And, a bonus: Vermont is named because, after seeing the Green Mountains, Samuel de Champlain referred to it as "Verd Mont" (green mountains) on a map in his native French language.

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25 Benefits of Adopting a Rescue Dog
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According to the ASPCA, 3.3 million dogs enter shelters each year in the United States. Although that number has gone down since 2011 (from 3.9 million) there are still millions of dogs waiting in shelters for a forever home. October is Adopt a Shelter Dog Month; here are 25 benefits of adopting a shelter dog.

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How Urban Legends Like 'The Licked Hand' Are Born
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If you compare the scary stories you heard as a kid with those of your friends—even those who grew up across the country from you—you’ll probably hear some familiar tales. Maybe you tried to summon Bloody Mary by chanting her name in front of the mirror three times in a dark bathroom. Maybe you learned never to wonder what’s under a woman’s neck ribbon. Maybe you heard the one about the girl who feels her dog lick her hand in the middle of the night, only to wake up to find him hanging dead from the shower nozzle, the words “humans can lick too” written on the wall in the dog’s blood.

These ubiquitous, spooky folk tales exist everywhere, and a lot of them take surprisingly similar forms. How does a single story like the one often called “Humans Can Lick Too” or "The Licked Hand" make its way into every slumber party in America? Thrillist recently investigated the question with a few experts, finding that most of these stories have very deep roots.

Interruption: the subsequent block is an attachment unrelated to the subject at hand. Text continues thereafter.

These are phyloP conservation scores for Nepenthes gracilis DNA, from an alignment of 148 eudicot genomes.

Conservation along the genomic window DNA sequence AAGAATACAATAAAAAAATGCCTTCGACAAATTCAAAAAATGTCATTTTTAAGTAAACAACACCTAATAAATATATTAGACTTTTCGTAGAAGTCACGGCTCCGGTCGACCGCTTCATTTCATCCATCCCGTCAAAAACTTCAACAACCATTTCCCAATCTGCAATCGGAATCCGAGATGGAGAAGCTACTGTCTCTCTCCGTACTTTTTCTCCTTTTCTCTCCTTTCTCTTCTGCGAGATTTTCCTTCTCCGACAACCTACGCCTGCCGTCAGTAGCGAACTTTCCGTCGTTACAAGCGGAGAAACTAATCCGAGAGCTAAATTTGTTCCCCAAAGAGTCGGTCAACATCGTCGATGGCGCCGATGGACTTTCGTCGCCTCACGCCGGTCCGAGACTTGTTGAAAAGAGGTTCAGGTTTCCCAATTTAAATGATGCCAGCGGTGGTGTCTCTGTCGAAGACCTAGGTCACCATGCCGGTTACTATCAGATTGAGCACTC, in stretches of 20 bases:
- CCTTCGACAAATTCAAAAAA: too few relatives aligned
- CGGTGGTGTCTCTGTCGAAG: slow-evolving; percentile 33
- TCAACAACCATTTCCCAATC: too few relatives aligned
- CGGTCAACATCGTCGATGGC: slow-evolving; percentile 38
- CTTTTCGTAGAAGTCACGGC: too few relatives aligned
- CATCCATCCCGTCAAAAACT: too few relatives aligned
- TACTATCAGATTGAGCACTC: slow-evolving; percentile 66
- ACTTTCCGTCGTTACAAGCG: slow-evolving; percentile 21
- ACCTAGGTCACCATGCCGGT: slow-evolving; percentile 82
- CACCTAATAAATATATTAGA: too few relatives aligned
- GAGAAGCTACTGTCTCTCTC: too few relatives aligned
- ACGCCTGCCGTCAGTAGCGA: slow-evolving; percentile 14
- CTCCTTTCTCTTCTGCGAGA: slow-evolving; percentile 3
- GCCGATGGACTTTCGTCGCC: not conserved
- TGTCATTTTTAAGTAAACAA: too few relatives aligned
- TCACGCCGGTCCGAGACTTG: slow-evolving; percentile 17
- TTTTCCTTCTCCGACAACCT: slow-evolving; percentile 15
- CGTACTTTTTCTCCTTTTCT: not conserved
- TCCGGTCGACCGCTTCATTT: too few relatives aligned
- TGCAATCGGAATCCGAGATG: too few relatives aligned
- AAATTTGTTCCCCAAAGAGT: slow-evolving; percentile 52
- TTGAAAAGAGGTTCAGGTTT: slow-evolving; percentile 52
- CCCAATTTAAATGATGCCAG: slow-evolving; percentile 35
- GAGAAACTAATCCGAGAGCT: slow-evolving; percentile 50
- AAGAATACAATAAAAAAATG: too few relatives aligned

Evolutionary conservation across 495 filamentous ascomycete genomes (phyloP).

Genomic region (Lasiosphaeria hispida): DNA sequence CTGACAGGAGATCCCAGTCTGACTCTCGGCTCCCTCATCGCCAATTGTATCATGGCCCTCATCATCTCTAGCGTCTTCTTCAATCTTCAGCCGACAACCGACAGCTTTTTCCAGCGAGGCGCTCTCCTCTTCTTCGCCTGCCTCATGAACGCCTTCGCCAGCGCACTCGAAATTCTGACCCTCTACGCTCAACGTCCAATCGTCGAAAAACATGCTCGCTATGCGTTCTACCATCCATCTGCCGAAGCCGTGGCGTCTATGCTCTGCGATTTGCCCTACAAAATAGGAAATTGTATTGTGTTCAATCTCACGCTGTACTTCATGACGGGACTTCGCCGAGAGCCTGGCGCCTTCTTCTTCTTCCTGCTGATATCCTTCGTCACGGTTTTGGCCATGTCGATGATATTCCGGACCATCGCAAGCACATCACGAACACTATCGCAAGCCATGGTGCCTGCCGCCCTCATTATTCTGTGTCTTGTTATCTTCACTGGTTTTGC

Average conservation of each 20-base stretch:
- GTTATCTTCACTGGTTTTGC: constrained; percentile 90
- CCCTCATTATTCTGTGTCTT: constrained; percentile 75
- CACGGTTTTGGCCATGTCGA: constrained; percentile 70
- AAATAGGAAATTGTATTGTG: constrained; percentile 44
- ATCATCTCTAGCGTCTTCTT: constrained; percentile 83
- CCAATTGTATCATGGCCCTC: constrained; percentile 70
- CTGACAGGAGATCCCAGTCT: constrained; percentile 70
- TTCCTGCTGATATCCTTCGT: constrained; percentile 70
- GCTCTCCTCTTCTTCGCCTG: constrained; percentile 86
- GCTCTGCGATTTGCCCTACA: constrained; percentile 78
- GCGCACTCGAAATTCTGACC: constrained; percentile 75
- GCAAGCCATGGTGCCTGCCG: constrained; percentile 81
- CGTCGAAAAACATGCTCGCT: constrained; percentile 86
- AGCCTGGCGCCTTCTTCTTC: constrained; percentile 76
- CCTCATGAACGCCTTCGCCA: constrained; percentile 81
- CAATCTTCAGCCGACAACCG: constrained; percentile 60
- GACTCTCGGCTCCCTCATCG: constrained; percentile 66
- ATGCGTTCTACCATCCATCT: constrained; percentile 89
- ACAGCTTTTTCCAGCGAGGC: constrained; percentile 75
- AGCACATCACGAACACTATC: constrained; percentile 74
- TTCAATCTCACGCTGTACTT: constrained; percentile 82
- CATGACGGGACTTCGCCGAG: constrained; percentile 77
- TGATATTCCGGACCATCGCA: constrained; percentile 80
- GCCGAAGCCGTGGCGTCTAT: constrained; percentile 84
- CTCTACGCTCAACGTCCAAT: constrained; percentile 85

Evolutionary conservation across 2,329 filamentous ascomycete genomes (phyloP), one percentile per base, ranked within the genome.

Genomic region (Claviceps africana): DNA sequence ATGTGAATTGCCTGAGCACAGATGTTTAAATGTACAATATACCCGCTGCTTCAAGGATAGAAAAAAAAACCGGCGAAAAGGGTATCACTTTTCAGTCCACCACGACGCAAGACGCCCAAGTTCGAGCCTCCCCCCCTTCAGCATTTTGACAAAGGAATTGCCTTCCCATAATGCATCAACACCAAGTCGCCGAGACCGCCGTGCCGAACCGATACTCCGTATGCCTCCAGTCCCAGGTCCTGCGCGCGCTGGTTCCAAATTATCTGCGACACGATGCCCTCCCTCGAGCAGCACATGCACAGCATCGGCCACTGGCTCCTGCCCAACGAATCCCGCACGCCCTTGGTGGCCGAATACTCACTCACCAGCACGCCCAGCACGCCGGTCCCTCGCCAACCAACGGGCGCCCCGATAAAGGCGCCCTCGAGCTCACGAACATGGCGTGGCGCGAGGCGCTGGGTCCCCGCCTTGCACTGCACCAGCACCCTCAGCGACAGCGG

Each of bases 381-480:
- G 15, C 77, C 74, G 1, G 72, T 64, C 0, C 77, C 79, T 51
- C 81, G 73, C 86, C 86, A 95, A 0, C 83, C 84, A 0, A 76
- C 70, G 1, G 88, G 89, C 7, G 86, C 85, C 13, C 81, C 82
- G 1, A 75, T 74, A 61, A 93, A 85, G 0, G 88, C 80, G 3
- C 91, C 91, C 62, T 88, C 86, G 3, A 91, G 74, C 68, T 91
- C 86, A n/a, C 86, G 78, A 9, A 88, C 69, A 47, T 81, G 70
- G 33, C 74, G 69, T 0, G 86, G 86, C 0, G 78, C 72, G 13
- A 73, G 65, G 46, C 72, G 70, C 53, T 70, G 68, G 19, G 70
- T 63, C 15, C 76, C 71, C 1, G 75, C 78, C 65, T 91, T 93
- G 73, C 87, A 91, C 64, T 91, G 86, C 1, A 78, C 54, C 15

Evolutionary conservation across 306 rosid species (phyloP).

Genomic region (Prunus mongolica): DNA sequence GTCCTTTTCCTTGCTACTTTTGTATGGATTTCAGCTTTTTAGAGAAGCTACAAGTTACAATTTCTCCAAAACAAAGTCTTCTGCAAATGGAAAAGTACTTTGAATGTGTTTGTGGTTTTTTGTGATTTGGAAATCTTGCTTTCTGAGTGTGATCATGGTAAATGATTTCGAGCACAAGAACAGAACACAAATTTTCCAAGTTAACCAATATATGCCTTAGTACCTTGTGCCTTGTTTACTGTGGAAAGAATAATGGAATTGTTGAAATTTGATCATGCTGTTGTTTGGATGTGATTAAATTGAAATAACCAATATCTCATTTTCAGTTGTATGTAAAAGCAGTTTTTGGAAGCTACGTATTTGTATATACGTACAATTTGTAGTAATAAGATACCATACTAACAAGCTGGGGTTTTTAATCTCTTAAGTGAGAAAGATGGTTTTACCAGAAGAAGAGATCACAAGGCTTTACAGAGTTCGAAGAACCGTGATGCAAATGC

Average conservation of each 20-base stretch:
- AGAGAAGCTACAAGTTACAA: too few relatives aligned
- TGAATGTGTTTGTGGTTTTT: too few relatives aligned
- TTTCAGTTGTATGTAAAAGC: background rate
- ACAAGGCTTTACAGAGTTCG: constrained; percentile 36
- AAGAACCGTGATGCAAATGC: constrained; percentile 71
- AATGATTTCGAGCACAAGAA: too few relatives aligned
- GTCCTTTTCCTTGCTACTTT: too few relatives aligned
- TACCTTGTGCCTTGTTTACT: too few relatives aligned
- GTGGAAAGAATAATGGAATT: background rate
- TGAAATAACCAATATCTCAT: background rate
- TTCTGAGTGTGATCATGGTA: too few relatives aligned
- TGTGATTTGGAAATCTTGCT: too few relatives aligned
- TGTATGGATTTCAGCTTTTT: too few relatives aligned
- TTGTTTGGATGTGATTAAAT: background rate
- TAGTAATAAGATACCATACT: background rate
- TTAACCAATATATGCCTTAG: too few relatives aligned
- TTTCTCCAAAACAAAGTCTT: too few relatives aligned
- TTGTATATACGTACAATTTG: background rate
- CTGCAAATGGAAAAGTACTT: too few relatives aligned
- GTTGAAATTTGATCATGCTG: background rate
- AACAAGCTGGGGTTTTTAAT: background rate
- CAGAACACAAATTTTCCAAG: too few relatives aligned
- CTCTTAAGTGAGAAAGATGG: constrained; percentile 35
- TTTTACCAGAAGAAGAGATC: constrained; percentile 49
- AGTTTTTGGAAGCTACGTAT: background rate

In the case of The Licked Hand, its origins go back more than a century. In the 1990s, Snopes found that a similar motif dates back to an Englishman’s diary entry from 1871. In it, the diary keeper, Dearman Birchall, retold a story he heard at a party of a man whose wife woke him up in the middle of the night, urging him to go investigate what sounded like burglars in their home. He told his wife that it was only the dog, reaching out his hand. He felt the dog lick his hand … but in the morning, all his valuables were gone: He had clearly been robbed.

A similar theme shows up in the short story “The Diary of Mr. Poynter,” published in 1919 by M.R. James. In it, a character dozes off in an armchair, and thinks that he is petting his dog. It turns out, it’s some kind of hairy human figure that he flees from. The story seems to have evolved from there into its presently popular form, picking up steam in the 1960s. As with any folk tale, its exact form changes depending on the teller: sometimes the main character is an old lady, other times it’s a young girl.

You’ll probably hear these stories in the context of happening to a “friend of a friend,” making you more likely to believe the tale. It practically happened to someone you know! Kind of! The setting, too, is probably somewhere nearby. It might be in your neighborhood, or down by the local railroad tracks.

Thrillist spoke to Dr. Joseph Stubbersfield, a researcher in the UK who studies urban legends, who says the kind of stories that spread widely contain both social information and emotional resonance. Meaning they contain a message—you never know who’s lurking in your house—and are evocative.

If something is super scary or gross, you want to share it. Stories tend to warn against something: A study of English-language urban legends circulating online found that most warned listeners about the hazards of life (poisonous plants, dangerous animals, dangerous humans) rather than any kind of opportunities. We like to warn each other of the dangers that could be lurking around every corner, which makes sense considering our proven propensity to focus on and learn from negative information. And yes, that means telling each other to watch out for who’s licking our hands in the middle of the night.

Just something to keep in mind as you eagerly await Jezebel’s annual scary story contest.

[h/t Thrillist]